Association for Behavior Analysis International

The Association for Behavior Analysis International® (ABAI) is a nonprofit membership organization with the mission to contribute to the well-being of society by developing, enhancing, and supporting the growth and vitality of the science of behavior analysis through research, education, and practice.


43rd Annual Convention; Denver, CO; 2017

Workshop Details

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Workshop #W77
CE Offered: PSY/BACB
Schedule-Induced Behaviors: Origins of Excessive Behaviors and Procedures to Minimize Their Influence
Friday, May 26, 2017
4:00 PM–7:00 PM
Hyatt Regency, Capitol Ballroom 7
Area: EAB/CBM; Domain: Basic Research
CE Instructor: Jeff Kupfer, Ph.D.
JEFF KUPFER (Learning Services Neurobehavioral Institute - West; Imagine Behavioral Health Services; Jeff Kupfer, PA), RONALD F. ALLEN (Simmons College)
Description: Adjunctive or schedule-induced behaviors (sometimes maladaptive and always excessive) are behaviors that are maintained at a high probability by stimuli that derive their reinforcing properties as a function of parameters governing the availability of some other class of reinforcement. In non-human subjects, some schedules of reinforcement have been shown to generate strange behaviors such as: polydipsia, attack against members of its own species, self-induced escape, pica, and hyperactivity; In human subjects, these same schedules can exaggerate behaviors such as fluid intake, aggression, pacing, grooming, eating, stereotyped behavior, smoking and, quite possibly-- wretched excess. This presentation is an introduction to schedule-induced behaviors. A videotape will be shown demonstrating various types of schedule-induced behaviors in a rat and pigeon. Studies describing functional relationships with reinforcement schedules and generator schedules (i.e., schedules that promote schedule-induced behaviors) will be reviewed, as well as functional assessment and measurement strategies. Alternative reinforcement strategies in applied settings will be reviewed and case studies will be presented comparing fixed- vs. variable-DRO schedules.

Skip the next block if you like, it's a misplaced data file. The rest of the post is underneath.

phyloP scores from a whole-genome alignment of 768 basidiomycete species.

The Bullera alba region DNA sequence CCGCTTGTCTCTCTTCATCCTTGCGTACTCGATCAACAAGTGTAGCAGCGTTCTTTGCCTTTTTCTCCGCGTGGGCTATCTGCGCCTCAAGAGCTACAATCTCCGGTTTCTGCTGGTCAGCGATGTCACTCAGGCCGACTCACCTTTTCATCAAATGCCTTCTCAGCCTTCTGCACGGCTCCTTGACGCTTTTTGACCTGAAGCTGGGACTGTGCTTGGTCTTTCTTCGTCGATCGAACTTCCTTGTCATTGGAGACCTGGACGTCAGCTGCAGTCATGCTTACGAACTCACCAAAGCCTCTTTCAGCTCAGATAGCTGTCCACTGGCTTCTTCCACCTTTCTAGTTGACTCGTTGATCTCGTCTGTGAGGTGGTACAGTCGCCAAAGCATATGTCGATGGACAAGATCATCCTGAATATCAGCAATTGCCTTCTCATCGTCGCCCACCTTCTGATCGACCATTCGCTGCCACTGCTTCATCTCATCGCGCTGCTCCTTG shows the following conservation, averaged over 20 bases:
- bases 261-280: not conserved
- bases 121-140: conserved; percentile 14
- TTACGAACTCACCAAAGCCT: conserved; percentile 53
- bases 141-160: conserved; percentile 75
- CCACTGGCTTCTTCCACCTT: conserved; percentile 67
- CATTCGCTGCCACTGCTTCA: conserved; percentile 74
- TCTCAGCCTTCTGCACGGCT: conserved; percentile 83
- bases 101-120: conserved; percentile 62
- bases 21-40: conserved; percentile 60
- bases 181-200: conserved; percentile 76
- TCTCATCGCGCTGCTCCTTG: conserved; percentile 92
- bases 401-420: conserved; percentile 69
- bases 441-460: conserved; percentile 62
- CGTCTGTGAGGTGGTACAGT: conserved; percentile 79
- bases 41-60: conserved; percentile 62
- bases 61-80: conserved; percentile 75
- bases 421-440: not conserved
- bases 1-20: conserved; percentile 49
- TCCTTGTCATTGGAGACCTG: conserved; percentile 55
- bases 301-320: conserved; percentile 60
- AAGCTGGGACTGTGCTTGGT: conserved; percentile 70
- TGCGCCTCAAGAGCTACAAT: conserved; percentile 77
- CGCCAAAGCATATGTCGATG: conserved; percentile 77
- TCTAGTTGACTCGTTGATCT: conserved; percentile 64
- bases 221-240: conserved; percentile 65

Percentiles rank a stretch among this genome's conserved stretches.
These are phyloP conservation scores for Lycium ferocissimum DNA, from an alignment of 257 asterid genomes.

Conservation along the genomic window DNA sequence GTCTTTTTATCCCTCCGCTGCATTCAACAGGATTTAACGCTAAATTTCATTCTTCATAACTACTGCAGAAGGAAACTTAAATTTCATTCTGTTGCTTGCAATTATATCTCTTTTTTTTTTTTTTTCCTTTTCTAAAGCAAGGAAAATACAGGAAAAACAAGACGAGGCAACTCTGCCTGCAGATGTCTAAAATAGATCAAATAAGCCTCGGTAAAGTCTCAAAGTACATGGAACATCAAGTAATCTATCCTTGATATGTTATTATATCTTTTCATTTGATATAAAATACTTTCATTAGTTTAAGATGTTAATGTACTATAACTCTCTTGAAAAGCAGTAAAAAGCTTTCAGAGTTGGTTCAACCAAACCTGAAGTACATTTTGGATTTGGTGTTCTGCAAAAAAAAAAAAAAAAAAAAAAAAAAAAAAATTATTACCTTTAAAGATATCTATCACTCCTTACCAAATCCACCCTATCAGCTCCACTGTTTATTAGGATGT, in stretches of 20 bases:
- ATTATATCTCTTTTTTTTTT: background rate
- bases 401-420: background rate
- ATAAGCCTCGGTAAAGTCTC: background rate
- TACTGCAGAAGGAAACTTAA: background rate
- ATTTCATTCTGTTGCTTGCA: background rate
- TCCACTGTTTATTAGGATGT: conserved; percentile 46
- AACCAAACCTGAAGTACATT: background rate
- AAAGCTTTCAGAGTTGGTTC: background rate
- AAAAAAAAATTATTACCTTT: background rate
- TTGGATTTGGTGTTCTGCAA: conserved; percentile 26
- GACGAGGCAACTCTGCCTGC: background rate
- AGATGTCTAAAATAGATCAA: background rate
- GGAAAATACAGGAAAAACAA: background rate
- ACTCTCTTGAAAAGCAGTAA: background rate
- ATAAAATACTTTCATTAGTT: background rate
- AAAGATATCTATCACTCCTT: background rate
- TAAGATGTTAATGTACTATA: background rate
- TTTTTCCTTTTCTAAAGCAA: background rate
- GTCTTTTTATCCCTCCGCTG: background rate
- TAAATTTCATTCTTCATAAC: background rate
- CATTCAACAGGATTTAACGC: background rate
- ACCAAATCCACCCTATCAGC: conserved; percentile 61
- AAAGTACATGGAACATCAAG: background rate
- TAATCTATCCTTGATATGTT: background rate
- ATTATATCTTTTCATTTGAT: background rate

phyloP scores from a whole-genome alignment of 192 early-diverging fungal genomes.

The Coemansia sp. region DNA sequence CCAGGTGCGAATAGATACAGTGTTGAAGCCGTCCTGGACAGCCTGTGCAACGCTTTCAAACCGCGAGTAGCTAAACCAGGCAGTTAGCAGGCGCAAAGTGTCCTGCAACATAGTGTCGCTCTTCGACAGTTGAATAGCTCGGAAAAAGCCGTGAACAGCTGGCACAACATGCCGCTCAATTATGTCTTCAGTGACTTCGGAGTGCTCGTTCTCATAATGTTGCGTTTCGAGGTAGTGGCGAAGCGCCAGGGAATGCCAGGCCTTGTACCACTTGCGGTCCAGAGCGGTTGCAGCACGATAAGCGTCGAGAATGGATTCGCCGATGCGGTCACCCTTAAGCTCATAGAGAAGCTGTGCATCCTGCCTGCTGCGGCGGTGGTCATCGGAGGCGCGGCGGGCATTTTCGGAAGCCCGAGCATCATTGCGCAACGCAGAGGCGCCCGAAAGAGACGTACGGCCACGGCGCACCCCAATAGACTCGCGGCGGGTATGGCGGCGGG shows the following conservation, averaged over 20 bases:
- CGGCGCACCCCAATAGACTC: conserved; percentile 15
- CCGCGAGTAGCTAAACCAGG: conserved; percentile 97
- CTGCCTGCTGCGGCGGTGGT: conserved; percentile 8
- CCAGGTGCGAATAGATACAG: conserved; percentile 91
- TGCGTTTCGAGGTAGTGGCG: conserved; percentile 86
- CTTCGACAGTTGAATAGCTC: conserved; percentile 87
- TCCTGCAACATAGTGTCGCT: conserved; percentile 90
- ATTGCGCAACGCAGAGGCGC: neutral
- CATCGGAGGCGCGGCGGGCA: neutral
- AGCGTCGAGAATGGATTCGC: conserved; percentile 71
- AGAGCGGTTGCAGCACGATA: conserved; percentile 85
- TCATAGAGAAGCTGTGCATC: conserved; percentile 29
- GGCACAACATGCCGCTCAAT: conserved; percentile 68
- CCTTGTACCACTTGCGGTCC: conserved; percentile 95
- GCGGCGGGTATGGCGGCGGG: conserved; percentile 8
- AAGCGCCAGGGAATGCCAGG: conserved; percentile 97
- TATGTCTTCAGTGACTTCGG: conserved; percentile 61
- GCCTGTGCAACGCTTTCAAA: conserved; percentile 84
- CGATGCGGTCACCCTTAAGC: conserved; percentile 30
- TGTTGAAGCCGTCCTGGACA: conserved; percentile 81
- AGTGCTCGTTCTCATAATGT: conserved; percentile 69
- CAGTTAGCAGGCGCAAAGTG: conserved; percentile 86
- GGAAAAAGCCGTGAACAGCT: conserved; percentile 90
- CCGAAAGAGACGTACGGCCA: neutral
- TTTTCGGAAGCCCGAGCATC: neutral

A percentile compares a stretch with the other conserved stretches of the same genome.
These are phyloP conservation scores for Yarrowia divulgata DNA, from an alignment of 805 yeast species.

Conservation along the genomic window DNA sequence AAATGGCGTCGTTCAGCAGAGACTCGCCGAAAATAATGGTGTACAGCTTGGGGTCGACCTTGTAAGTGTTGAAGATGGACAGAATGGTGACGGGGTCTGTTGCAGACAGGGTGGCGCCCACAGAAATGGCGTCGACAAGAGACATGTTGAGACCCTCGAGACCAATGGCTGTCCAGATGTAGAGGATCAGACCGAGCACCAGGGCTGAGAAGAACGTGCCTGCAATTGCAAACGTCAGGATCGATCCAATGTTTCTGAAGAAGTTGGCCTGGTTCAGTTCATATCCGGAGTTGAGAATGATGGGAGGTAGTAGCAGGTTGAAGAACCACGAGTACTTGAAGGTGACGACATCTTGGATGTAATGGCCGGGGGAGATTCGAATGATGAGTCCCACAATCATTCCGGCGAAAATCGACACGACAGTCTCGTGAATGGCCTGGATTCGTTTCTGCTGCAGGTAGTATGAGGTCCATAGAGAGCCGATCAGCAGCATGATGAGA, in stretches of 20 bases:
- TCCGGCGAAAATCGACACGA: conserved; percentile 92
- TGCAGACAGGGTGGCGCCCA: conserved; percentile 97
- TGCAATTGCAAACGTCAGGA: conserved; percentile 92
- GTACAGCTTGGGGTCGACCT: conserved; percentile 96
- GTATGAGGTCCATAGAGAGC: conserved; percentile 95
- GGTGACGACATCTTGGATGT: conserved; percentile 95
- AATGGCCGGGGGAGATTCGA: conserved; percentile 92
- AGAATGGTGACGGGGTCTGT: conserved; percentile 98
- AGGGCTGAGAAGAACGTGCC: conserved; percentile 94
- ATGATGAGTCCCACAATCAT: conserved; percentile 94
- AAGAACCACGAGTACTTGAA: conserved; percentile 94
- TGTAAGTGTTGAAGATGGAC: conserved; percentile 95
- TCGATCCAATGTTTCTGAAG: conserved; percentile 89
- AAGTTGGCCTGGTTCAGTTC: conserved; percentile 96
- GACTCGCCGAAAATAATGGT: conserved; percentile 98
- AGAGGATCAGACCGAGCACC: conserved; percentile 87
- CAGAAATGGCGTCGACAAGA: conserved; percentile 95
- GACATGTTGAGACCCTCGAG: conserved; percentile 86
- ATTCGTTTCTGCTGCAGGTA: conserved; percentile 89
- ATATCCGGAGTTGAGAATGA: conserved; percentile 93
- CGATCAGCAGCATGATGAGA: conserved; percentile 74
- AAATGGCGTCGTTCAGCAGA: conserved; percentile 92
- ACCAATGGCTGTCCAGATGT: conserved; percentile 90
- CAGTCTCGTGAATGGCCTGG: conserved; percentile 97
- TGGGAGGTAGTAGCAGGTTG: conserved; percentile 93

Learning Objectives: At the conclusion of the workshop, participants will be able to: (1) define schedule-induced behavior and give examples; (2) describe the function(s) relating levels of schedule-induced to rate of reinforcement, as well as other controlling variables for schedule-induced responding; (3) complete assessment materials for schedule-induced responding; (4) describe manipulations determined to reduce levels of schedule-induced behavior.
Activities: Small group breakout
Audience: Advanced
Content Area: Theory
Instruction Level: Advanced



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